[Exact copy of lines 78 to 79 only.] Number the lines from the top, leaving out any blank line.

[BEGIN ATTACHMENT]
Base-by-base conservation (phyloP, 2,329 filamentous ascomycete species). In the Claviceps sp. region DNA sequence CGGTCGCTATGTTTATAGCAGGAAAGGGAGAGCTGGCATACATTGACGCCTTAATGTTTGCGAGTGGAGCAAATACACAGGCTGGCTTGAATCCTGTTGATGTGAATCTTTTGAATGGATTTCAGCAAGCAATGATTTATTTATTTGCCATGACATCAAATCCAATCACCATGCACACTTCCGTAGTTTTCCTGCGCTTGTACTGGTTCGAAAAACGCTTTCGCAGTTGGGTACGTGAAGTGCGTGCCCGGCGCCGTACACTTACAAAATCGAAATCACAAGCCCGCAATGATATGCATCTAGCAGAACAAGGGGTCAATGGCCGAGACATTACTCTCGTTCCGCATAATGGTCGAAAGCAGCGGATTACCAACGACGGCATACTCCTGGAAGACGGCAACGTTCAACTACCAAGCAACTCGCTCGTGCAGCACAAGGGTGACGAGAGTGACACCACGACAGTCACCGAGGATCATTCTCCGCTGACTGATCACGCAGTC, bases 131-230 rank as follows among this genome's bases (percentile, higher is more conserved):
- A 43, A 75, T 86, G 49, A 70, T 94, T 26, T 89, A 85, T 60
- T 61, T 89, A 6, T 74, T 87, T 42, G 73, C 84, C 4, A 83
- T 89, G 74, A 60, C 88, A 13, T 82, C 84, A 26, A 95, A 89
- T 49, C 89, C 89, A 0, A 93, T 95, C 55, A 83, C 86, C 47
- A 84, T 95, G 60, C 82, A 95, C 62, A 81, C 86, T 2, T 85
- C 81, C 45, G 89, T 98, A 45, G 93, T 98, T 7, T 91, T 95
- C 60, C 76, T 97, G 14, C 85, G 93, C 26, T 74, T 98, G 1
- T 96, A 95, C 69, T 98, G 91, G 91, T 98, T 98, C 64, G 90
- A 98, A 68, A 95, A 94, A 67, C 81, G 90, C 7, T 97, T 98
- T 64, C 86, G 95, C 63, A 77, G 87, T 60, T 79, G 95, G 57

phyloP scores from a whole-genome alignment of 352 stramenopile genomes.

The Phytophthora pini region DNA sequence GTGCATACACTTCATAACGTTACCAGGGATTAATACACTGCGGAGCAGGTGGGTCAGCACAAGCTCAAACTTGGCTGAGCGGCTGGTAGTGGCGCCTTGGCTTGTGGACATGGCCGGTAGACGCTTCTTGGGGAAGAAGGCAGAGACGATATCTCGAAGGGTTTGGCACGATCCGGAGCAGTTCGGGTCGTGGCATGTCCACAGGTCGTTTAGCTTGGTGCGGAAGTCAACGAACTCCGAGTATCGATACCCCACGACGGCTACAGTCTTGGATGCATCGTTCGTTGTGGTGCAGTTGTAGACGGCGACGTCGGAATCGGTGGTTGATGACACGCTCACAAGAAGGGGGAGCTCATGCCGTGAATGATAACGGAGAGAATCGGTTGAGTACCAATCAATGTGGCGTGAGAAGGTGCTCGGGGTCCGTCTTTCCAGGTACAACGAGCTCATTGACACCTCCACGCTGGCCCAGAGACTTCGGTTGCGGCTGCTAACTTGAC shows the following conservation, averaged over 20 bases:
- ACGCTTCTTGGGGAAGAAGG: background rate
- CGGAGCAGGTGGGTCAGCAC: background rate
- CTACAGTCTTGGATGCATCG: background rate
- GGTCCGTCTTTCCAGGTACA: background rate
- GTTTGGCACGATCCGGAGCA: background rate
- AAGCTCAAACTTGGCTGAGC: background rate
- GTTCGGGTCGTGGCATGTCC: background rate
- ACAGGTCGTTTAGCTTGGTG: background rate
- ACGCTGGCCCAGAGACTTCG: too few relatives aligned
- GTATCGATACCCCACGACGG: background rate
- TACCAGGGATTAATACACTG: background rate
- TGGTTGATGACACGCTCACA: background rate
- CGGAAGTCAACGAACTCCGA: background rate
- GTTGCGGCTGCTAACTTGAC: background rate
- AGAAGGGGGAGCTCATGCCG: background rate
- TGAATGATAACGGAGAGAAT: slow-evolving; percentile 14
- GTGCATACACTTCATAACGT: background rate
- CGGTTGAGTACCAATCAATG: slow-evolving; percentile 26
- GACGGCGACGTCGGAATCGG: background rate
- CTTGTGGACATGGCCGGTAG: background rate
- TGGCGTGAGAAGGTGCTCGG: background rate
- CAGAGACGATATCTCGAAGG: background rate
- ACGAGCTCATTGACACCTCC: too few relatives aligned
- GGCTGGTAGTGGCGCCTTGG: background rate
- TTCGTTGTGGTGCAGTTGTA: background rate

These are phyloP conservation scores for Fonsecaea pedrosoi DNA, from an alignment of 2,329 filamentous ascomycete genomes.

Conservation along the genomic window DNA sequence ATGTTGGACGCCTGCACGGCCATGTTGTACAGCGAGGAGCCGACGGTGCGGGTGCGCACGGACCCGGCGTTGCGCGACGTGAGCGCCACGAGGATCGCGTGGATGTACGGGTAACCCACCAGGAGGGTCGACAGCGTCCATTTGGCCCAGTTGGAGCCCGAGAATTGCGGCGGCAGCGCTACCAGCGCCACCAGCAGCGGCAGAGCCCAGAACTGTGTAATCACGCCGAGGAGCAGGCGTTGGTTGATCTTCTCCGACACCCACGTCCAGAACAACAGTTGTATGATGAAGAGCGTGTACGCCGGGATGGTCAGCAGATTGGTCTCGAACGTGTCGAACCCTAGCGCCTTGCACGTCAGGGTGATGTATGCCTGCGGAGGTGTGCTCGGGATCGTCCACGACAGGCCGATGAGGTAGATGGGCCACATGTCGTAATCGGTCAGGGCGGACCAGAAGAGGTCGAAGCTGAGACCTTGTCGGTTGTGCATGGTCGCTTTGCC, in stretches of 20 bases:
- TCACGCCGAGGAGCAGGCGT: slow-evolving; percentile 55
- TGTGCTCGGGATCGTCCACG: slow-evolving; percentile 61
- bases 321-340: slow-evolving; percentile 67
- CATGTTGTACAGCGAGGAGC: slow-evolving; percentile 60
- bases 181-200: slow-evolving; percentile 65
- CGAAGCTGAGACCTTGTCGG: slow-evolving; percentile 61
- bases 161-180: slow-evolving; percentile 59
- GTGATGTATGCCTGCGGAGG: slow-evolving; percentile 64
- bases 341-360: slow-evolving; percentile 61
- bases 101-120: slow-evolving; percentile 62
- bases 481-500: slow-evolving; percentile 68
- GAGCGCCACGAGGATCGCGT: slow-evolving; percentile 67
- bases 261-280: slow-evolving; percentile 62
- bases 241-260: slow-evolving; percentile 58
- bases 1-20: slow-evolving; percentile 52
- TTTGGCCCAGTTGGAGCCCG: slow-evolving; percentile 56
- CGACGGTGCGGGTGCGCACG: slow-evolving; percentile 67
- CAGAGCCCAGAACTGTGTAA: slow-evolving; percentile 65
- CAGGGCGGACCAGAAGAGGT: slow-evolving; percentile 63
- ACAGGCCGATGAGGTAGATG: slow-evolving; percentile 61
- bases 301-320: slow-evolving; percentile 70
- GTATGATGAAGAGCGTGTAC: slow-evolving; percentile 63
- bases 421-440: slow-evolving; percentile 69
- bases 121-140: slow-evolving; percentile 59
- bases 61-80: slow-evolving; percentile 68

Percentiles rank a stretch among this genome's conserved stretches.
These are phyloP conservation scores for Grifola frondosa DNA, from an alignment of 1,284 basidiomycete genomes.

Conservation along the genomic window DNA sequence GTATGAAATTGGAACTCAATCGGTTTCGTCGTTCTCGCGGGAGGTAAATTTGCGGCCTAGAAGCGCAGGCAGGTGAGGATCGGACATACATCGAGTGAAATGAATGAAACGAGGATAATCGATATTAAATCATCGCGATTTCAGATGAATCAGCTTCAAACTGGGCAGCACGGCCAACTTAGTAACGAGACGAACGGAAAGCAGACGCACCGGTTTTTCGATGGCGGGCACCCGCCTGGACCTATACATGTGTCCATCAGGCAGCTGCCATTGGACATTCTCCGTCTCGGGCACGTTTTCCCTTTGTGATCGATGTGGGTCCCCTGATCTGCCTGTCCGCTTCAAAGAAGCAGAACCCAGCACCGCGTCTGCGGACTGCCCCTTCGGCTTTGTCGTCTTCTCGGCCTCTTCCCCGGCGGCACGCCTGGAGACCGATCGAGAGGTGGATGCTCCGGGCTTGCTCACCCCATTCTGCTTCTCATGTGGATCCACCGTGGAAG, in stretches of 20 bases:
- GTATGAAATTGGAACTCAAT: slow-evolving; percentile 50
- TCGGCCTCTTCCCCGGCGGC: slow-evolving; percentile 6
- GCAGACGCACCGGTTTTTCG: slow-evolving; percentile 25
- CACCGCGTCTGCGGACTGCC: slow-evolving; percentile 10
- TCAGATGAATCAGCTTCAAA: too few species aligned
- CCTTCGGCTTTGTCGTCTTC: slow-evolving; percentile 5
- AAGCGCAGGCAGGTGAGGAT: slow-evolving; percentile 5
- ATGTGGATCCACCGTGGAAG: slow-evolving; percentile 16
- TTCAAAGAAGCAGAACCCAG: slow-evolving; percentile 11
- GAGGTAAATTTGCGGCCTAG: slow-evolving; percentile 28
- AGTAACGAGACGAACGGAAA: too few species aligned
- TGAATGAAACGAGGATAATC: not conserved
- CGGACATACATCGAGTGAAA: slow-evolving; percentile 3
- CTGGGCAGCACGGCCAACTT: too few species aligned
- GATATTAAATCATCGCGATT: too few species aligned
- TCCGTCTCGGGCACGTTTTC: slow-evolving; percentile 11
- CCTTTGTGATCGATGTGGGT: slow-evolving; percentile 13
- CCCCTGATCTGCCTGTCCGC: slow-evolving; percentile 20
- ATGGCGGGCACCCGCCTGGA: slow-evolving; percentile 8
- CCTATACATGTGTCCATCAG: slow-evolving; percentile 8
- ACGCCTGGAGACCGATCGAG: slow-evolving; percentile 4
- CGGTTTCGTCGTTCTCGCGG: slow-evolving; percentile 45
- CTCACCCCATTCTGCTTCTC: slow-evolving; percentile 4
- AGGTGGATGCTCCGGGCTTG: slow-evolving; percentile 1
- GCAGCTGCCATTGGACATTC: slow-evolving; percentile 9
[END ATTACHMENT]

- GAGGTAAATTTGCGGCCTAG: slow-evolving; percentile 28
- AGTAACGAGACGAACGGAAA: too few species aligned